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Member of ‘Little Rock Nine’ Speaks in Champaign

Students became symbol of the Civil Rights Movement

Ernest Green

Ernest Green of the ‘The Little Rock Nine’ talked about his experiences during the Civil Rights Movement in Champaign on Jan. 18, 2013 (Photo by Jeff Bossert/WILL)

In September 1957, a group of African-American teens who came to be known as the ‘The Little Rock Nine’ would play a large role in the civil rights movement.

Ernest Green, one of the members of the group, shared his story with about 200 people in Champaign on Friday, as part of the Rev. Dr. Martin Luther King Jr. Countywide Celebration.

Green and the other youths tried to attend Little Rock Central High School, but were turned away by the National Guard under orders from Arkansas Gov. Orval Faubus, who defied a court order.

After that first day, the Little Rock Nine had to sit at home for three weeks, until President Dwight D. Eisenhower brought in the 101st Airborne Division to escort them into school, but students still endured physical and verbal harassment.

“Neither I or the other members of the Little Rock Nine were fully prepared for how quickly we had to adapt to our new circumstances and environment,” Green said, in his speech at Champaign's Hilton Garden Inn. “What was normal before was flipped on its head.  We knew that there would be opposition.  We knew people wouldn’t like what we were doing.  But we never fathomed what it truly meant.”

Green said he learned to adapt, becoming the first African-American to graduate from Central High in 1958, his senior year.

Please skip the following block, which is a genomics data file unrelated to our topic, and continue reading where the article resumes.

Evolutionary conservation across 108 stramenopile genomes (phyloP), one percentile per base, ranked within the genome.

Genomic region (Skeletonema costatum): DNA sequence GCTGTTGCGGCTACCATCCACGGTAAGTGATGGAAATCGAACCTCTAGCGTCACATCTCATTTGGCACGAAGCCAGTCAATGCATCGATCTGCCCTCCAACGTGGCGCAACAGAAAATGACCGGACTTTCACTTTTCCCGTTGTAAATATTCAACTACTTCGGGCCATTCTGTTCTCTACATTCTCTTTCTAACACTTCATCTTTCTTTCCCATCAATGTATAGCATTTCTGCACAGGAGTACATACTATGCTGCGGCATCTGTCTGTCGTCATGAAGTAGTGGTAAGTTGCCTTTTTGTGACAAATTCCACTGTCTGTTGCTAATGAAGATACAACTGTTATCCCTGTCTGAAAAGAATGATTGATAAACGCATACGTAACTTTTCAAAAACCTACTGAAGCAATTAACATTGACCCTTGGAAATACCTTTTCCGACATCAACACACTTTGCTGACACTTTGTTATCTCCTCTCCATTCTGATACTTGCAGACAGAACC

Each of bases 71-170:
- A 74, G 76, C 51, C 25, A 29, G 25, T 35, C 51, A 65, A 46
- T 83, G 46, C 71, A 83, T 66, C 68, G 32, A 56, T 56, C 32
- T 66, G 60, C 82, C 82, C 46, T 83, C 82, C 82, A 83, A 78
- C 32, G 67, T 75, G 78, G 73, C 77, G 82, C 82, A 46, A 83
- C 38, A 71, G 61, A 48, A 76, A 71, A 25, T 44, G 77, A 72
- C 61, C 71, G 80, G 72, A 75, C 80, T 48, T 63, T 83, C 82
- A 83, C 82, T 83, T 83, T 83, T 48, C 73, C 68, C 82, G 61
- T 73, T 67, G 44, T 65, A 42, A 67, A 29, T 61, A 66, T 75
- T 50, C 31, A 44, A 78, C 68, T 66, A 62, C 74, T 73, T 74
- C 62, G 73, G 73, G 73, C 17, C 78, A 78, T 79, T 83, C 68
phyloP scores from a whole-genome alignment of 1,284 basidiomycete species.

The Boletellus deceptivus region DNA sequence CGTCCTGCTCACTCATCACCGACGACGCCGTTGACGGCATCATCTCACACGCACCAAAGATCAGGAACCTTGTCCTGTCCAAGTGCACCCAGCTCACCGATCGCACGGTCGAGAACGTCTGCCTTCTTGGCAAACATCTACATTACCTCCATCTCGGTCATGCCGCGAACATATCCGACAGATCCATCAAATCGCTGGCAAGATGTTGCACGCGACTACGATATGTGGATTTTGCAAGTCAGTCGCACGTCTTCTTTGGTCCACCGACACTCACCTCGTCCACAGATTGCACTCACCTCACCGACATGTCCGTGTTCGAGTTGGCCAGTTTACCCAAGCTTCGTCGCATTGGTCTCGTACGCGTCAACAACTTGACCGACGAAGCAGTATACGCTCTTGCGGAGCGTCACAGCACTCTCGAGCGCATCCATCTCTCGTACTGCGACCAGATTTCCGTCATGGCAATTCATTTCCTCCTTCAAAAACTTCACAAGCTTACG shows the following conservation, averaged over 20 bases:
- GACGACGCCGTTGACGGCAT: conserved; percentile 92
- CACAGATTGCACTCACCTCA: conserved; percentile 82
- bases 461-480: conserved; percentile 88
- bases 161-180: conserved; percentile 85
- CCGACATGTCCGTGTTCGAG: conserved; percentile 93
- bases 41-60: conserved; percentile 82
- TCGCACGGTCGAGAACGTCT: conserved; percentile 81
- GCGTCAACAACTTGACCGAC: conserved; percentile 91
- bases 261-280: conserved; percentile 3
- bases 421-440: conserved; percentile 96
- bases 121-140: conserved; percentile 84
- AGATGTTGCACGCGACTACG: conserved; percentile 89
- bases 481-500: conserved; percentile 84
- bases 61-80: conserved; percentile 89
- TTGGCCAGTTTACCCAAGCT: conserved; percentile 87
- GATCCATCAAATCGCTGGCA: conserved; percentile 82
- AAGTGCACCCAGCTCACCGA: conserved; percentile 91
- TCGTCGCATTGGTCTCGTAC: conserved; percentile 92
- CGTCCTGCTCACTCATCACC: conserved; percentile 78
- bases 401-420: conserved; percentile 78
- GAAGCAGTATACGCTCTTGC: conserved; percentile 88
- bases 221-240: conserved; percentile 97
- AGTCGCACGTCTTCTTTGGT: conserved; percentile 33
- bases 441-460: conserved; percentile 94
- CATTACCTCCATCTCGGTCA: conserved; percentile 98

“We learned to lace up our shoes every morning, and prepare for battle,” he said. “We learned that no matter how chaotic things got, we had to stay flexible to the changing climate.  And that adaptation was the key to getting through every day.”

Green said his biggest concern was not the racial harassment, but graduating that year.

“We could have been forceful, we could have insisted that an angry black mob fight our way into the building,” he said. “That would have been the rash and quick judgment that could have been everyone’s lives in jeopardy.  However, we had been trained in non-violent protests, the cornerstone of Dr. King’s resistance.”

But Green also used his 30-minute speech to focus on other names in the civil rights struggle, including Thurgood Marshall, the country’s first African-American Supreme Court justice. 

Marshall was first denied admission to law school because he was black, but later earned his first degree from Howard University, and those he defended included the Little Rock Nine.

“The law at that time was being used as weapon to oppress and disenfranchise individuals,” Green said. “Thurgood Marshall individually knew that you had to adapt to change.  Amendments were added, understanding of equality grew, and slowly, the law adapted to America’s understanding of civil rights for all.”

Green went on to earn degrees in Social Science and a Masters in Sociology from Michigan State, and honorary degrees from Michigan State, Tougaloo College, and Central State University. 

The 71-year old Green has received many honors, including the Congressional Gold Medal, presented by President Bill Clinton, in 1999.  He is the Managing Director of Public Finance for Lehman Brothers in Washington, D.C.